It’s commonly accepted that you need permission to enter someone’s home. Similarly, not every employee of a company should freely enter the server room. In the digital world and the realm of Identity and Access Management (IAM), entitlement is the translation of this principle.

What is an Entitlement in Identity & Access Management (IAM)?

Within IAM, an entitlement can be seen as a right, permission, authorization, or access to digital systems, applications, data, or other resources. After identifying (who is the user) and authenticating (is the user who they claim to be), these define the access, editing, and/or usage rights (what the user is allowed to do). In IAM, entitlements are the basis of authorization management. It’s a crucial part of security, ensuring that only the right users have access to certain data. By limiting entitlements to only necessary users, you minimize the risk of unauthorized access to critical resources.

What are User Rights?

Loosely translated, an entitlement is a user right. User rights, therefore, are the specific rights assigned to an individual user. User rights determine what a user can do within a system, application, or other digital environment. This can range from accessing specific data or functionalities to editing or deleting information. A person’s user rights often depend on the role they play within an organization.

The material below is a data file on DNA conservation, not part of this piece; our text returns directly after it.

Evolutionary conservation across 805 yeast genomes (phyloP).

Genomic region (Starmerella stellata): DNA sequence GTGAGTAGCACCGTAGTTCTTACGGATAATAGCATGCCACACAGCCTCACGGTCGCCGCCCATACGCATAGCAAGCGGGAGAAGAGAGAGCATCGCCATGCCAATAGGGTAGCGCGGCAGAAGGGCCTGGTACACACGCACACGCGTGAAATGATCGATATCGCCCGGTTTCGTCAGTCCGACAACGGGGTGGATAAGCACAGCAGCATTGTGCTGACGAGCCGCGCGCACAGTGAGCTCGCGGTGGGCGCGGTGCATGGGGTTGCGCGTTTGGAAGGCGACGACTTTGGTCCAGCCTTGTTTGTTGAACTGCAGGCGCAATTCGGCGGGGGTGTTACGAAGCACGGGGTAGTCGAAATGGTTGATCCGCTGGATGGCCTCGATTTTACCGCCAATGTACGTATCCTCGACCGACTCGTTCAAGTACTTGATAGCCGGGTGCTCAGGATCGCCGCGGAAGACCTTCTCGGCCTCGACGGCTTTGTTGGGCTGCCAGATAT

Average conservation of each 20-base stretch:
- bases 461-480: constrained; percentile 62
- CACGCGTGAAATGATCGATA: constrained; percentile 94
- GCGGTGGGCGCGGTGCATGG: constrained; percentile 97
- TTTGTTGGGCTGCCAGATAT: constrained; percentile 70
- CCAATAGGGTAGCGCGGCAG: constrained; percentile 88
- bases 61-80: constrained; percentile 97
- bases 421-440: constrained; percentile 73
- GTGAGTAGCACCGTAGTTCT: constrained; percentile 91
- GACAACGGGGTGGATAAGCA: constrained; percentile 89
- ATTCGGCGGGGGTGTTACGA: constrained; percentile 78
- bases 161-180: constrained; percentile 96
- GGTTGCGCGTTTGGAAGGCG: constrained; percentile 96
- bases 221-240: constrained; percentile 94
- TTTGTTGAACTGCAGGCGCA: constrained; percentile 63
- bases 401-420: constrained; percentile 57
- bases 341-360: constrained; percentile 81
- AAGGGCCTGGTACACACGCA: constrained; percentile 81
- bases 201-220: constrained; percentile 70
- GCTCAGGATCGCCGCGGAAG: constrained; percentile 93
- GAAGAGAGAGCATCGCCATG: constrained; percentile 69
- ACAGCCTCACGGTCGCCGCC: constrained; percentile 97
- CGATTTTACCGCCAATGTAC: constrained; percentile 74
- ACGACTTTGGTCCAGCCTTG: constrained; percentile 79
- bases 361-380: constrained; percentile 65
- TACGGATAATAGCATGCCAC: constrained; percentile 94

What is the Difference Between Roles and Rights?

Roles and rights are often used interchangeably. Though both are key concepts within IAM, they are not the same. An entitlement or user right is an individual permission that grants a user access to specific systems, applications, functionalities, or data. Roles are collections of user rights assigned to a specific group of users.

How are User Rights Assigned?

The authorization model of an IAM solution is responsible for granting and revoking user rights within connected systems. The advantage of such a structured and automated approach to granting and managing entitlements? It reduces human errors by ensuring the right users have access to the systems, networks, software, applications, and devices they need. An IAM system offers various ways to assign entitlements to users. The three main methods are:

  • Role-based (RBAC): The IAM system determines whether a user is granted permission by assigning them a specific role or placing them in a specific group. Imagine a large company with various departments. By assigning an employee a role, they gain access to all applications and data necessary for their specific role. For example, an accountant would have access to financial applications and data, while an HR employee would have access to HR software and personnel files.
  • Attribute-based (ABAC): In attribute-based rights management, users are granted permission based on specific attributes. These attributes can include job function, department, location, or even a specific client or project they are working for. Within the authorization model of the IAM application, you can determine which applications or data they may view based on these attributes.
  • Workflow-based (Service Automation): In workflow-based rights, rights are granted based on a process or workflow. Some user rights are too risky to be granted automatically. Other user rights lead to the allocation of expensive licenses that are only needed sporadically. For these kinds of user rights, you can initiate a workflow that grants the necessary access rights. This ensures that no access is granted without the required approvals. And you can automatically revoke user rights after a certain period.